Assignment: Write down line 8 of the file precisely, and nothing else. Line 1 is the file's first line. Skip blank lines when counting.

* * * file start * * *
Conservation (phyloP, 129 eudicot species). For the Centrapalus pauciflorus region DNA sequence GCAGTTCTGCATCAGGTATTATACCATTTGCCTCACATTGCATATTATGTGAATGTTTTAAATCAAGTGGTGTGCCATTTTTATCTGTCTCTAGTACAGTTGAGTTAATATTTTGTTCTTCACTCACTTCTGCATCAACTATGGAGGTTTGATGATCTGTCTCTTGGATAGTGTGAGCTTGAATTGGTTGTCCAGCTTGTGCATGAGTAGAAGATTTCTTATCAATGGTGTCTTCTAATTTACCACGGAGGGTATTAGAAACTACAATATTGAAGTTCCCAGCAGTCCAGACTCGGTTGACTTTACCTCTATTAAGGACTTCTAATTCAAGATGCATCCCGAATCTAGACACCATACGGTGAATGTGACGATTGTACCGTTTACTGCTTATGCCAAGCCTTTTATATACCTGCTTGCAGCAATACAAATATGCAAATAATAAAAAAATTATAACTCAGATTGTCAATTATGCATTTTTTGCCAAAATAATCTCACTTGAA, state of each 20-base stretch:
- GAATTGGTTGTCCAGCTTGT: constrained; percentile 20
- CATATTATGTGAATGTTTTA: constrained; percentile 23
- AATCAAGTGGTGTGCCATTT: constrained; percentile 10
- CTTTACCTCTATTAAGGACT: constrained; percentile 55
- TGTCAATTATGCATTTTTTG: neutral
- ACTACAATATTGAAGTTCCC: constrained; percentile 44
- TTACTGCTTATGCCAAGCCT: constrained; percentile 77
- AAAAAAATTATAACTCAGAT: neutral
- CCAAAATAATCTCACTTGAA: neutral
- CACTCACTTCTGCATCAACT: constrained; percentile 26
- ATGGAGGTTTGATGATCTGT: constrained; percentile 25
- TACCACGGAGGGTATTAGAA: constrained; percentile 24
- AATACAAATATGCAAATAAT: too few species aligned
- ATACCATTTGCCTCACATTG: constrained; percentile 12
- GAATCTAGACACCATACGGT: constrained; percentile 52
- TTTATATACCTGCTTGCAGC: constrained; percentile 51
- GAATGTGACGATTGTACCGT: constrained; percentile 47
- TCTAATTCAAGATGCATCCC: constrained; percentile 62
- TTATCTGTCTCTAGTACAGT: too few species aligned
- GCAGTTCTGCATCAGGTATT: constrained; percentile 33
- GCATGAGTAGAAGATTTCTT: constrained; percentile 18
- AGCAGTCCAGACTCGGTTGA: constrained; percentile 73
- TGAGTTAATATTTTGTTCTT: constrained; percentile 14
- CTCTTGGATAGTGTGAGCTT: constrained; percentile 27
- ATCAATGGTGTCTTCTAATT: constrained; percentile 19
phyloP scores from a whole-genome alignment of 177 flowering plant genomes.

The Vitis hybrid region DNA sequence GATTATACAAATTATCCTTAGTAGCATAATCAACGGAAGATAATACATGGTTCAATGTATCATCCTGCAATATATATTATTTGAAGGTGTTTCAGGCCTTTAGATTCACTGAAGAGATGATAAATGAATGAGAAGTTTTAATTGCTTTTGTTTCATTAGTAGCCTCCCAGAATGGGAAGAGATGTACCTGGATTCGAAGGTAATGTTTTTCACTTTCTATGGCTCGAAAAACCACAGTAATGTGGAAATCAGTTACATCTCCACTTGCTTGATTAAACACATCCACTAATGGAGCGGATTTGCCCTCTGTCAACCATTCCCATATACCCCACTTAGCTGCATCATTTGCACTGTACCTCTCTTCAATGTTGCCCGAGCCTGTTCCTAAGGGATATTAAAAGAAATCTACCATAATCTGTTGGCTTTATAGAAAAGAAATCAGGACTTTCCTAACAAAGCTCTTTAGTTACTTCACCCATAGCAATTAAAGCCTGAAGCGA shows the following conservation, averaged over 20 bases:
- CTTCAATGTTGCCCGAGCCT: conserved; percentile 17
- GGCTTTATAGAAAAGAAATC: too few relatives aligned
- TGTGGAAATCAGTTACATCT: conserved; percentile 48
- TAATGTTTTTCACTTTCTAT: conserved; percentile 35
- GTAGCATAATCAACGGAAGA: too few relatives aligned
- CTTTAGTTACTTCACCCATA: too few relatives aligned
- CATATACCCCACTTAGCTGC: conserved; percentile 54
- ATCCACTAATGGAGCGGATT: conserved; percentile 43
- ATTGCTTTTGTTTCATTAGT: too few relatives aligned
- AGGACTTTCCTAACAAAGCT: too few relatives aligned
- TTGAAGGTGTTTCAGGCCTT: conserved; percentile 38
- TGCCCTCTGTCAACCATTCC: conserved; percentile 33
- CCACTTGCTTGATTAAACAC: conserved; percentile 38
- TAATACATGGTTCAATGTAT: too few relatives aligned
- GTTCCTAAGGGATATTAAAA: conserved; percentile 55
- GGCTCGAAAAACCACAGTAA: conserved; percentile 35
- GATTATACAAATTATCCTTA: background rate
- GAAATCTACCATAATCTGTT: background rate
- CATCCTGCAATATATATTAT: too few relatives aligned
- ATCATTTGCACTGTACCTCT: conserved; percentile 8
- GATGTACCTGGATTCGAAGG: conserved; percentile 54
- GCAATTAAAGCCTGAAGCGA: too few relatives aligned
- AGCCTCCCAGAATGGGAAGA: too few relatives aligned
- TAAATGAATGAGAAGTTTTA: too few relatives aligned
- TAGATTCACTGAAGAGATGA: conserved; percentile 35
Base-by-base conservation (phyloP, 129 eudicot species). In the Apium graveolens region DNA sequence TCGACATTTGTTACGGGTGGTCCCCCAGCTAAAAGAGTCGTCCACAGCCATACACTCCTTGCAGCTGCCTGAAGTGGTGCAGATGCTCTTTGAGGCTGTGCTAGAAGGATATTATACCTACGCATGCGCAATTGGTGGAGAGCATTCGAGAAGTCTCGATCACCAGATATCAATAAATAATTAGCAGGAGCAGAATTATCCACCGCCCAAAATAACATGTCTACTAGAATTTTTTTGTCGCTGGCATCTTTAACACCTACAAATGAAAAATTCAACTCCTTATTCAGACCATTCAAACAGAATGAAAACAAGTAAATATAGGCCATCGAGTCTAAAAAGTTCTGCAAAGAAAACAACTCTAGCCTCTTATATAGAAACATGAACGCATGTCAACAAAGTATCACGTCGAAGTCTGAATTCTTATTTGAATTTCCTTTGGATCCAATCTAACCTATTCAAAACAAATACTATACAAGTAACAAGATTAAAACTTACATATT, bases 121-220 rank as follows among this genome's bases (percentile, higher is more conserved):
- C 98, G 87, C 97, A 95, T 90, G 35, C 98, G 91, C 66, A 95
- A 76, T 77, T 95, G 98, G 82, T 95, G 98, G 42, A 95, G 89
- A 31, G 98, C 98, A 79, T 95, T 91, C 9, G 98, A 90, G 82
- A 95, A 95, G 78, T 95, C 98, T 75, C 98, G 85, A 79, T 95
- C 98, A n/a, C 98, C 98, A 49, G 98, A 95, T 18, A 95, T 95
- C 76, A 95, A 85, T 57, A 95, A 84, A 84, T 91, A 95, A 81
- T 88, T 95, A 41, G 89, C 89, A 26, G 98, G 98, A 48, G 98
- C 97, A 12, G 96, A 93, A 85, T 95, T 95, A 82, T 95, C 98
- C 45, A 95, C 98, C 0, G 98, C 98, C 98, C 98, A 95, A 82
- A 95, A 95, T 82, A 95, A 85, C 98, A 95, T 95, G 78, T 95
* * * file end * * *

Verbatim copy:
- TTACTGCTTATGCCAAGCCT: constrained; percentile 77